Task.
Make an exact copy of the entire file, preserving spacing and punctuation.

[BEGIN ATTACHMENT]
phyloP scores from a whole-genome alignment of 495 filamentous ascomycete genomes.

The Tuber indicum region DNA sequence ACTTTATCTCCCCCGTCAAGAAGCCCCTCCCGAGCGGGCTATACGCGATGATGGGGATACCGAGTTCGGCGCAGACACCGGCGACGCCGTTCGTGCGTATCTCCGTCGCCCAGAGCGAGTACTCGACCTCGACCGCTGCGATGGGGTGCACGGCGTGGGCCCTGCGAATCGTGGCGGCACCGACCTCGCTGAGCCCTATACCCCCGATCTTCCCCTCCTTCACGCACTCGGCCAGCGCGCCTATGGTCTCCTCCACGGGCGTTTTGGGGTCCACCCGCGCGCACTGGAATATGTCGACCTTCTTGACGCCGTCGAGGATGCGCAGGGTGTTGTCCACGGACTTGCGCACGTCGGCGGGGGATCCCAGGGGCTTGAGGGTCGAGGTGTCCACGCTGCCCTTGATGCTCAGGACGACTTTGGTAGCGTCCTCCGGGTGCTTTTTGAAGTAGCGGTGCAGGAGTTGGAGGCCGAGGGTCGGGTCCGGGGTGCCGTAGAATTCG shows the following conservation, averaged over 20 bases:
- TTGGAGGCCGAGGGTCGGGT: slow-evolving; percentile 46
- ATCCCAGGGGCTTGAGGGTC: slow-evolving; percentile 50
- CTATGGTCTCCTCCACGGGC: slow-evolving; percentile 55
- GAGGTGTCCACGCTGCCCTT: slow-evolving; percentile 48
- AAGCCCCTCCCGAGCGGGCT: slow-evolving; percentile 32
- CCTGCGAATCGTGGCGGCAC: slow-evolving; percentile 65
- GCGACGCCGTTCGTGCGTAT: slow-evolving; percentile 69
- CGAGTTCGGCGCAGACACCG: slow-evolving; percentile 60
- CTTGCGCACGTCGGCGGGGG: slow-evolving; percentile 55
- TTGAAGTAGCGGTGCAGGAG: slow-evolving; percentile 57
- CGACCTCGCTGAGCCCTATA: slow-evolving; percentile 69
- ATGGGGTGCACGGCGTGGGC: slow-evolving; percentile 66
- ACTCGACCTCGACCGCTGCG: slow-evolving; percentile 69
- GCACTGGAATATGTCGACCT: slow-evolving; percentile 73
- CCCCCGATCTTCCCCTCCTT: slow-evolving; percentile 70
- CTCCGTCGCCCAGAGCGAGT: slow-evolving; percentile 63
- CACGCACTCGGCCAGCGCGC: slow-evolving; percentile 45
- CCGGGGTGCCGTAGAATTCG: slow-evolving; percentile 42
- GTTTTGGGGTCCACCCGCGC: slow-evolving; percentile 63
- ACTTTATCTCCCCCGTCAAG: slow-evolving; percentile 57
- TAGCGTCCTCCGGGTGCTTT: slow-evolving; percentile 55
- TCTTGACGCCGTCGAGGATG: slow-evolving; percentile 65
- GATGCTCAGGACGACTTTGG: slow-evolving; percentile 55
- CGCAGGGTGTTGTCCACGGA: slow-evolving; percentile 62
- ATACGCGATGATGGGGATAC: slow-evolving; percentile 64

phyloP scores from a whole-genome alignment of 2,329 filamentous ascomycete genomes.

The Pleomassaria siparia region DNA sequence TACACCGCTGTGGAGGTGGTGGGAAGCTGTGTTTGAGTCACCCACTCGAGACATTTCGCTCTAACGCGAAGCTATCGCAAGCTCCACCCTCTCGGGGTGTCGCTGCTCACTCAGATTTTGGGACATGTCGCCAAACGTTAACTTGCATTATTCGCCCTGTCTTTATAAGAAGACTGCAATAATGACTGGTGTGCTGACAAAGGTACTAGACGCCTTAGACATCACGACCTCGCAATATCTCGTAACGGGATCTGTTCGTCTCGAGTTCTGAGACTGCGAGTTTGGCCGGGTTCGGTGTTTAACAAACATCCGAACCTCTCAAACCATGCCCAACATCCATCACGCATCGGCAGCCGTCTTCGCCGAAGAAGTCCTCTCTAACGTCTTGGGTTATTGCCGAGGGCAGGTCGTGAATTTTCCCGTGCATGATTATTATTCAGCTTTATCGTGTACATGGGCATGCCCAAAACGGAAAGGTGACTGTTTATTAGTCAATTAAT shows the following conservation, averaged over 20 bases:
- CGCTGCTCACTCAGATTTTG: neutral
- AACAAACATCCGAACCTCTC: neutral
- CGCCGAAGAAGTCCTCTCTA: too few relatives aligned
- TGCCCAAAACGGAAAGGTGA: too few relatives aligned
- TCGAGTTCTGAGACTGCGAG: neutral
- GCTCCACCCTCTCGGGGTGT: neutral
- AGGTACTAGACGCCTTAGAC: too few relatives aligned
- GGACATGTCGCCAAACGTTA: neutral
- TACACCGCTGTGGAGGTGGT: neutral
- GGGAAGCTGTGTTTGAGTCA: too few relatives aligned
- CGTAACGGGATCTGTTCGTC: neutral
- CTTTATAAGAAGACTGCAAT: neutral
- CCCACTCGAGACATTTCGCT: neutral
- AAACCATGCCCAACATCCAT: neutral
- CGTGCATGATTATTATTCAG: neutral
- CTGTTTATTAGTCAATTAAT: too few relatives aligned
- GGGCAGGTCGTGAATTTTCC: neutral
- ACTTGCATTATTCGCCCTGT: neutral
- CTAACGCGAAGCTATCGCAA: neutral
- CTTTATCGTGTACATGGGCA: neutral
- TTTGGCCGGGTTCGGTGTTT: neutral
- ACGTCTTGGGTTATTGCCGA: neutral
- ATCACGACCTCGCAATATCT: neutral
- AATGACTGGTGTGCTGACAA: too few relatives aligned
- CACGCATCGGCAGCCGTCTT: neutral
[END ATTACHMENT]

phyloP scores from a whole-genome alignment of 495 filamentous ascomycete genomes.

The Tuber indicum region DNA sequence ACTTTATCTCCCCCGTCAAGAAGCCCCTCCCGAGCGGGCTATACGCGATGATGGGGATACCGAGTTCGGCGCAGACACCGGCGACGCCGTTCGTGCGTATCTCCGTCGCCCAGAGCGAGTACTCGACCTCGACCGCTGCGATGGGGTGCACGGCGTGGGCCCTGCGAATCGTGGCGGCACCGACCTCGCTGAGCCCTATACCCCCGATCTTCCCCTCCTTCACGCACTCGGCCAGCGCGCCTATGGTCTCCTCCACGGGCGTTTTGGGGTCCACCCGCGCGCACTGGAATATGTCGACCTTCTTGACGCCGTCGAGGATGCGCAGGGTGTTGTCCACGGACTTGCGCACGTCGGCGGGGGATCCCAGGGGCTTGAGGGTCGAGGTGTCCACGCTGCCCTTGATGCTCAGGACGACTTTGGTAGCGTCCTCCGGGTGCTTTTTGAAGTAGCGGTGCAGGAGTTGGAGGCCGAGGGTCGGGTCCGGGGTGCCGTAGAATTCG shows the following conservation, averaged over 20 bases:
- TTGGAGGCCGAGGGTCGGGT: slow-evolving; percentile 46
- ATCCCAGGGGCTTGAGGGTC: slow-evolving; percentile 50
- CTATGGTCTCCTCCACGGGC: slow-evolving; percentile 55
- GAGGTGTCCACGCTGCCCTT: slow-evolving; percentile 48
- AAGCCCCTCCCGAGCGGGCT: slow-evolving; percentile 32
- CCTGCGAATCGTGGCGGCAC: slow-evolving; percentile 65
- GCGACGCCGTTCGTGCGTAT: slow-evolving; percentile 69
- CGAGTTCGGCGCAGACACCG: slow-evolving; percentile 60
- CTTGCGCACGTCGGCGGGGG: slow-evolving; percentile 55
- TTGAAGTAGCGGTGCAGGAG: slow-evolving; percentile 57
- CGACCTCGCTGAGCCCTATA: slow-evolving; percentile 69
- ATGGGGTGCACGGCGTGGGC: slow-evolving; percentile 66
- ACTCGACCTCGACCGCTGCG: slow-evolving; percentile 69
- GCACTGGAATATGTCGACCT: slow-evolving; percentile 73
- CCCCCGATCTTCCCCTCCTT: slow-evolving; percentile 70
- CTCCGTCGCCCAGAGCGAGT: slow-evolving; percentile 63
- CACGCACTCGGCCAGCGCGC: slow-evolving; percentile 45
- CCGGGGTGCCGTAGAATTCG: slow-evolving; percentile 42
- GTTTTGGGGTCCACCCGCGC: slow-evolving; percentile 63
- ACTTTATCTCCCCCGTCAAG: slow-evolving; percentile 57
- TAGCGTCCTCCGGGTGCTTT: slow-evolving; percentile 55
- TCTTGACGCCGTCGAGGATG: slow-evolving; percentile 65
- GATGCTCAGGACGACTTTGG: slow-evolving; percentile 55
- CGCAGGGTGTTGTCCACGGA: slow-evolving; percentile 62
- ATACGCGATGATGGGGATAC: slow-evolving; percentile 64

phyloP scores from a whole-genome alignment of 2,329 filamentous ascomycete genomes.

The Pleomassaria siparia region DNA sequence TACACCGCTGTGGAGGTGGTGGGAAGCTGTGTTTGAGTCACCCACTCGAGACATTTCGCTCTAACGCGAAGCTATCGCAAGCTCCACCCTCTCGGGGTGTCGCTGCTCACTCAGATTTTGGGACATGTCGCCAAACGTTAACTTGCATTATTCGCCCTGTCTTTATAAGAAGACTGCAATAATGACTGGTGTGCTGACAAAGGTACTAGACGCCTTAGACATCACGACCTCGCAATATCTCGTAACGGGATCTGTTCGTCTCGAGTTCTGAGACTGCGAGTTTGGCCGGGTTCGGTGTTTAACAAACATCCGAACCTCTCAAACCATGCCCAACATCCATCACGCATCGGCAGCCGTCTTCGCCGAAGAAGTCCTCTCTAACGTCTTGGGTTATTGCCGAGGGCAGGTCGTGAATTTTCCCGTGCATGATTATTATTCAGCTTTATCGTGTACATGGGCATGCCCAAAACGGAAAGGTGACTGTTTATTAGTCAATTAAT shows the following conservation, averaged over 20 bases:
- CGCTGCTCACTCAGATTTTG: neutral
- AACAAACATCCGAACCTCTC: neutral
- CGCCGAAGAAGTCCTCTCTA: too few relatives aligned
- TGCCCAAAACGGAAAGGTGA: too few relatives aligned
- TCGAGTTCTGAGACTGCGAG: neutral
- GCTCCACCCTCTCGGGGTGT: neutral
- AGGTACTAGACGCCTTAGAC: too few relatives aligned
- GGACATGTCGCCAAACGTTA: neutral
- TACACCGCTGTGGAGGTGGT: neutral
- GGGAAGCTGTGTTTGAGTCA: too few relatives aligned
- CGTAACGGGATCTGTTCGTC: neutral
- CTTTATAAGAAGACTGCAAT: neutral
- CCCACTCGAGACATTTCGCT: neutral
- AAACCATGCCCAACATCCAT: neutral
- CGTGCATGATTATTATTCAG: neutral
- CTGTTTATTAGTCAATTAAT: too few relatives aligned
- GGGCAGGTCGTGAATTTTCC: neutral
- ACTTGCATTATTCGCCCTGT: neutral
- CTAACGCGAAGCTATCGCAA: neutral
- CTTTATCGTGTACATGGGCA: neutral
- TTTGGCCGGGTTCGGTGTTT: neutral
- ACGTCTTGGGTTATTGCCGA: neutral
- ATCACGACCTCGCAATATCT: neutral
- AATGACTGGTGTGCTGACAA: too few relatives aligned
- CACGCATCGGCAGCCGTCTT: neutral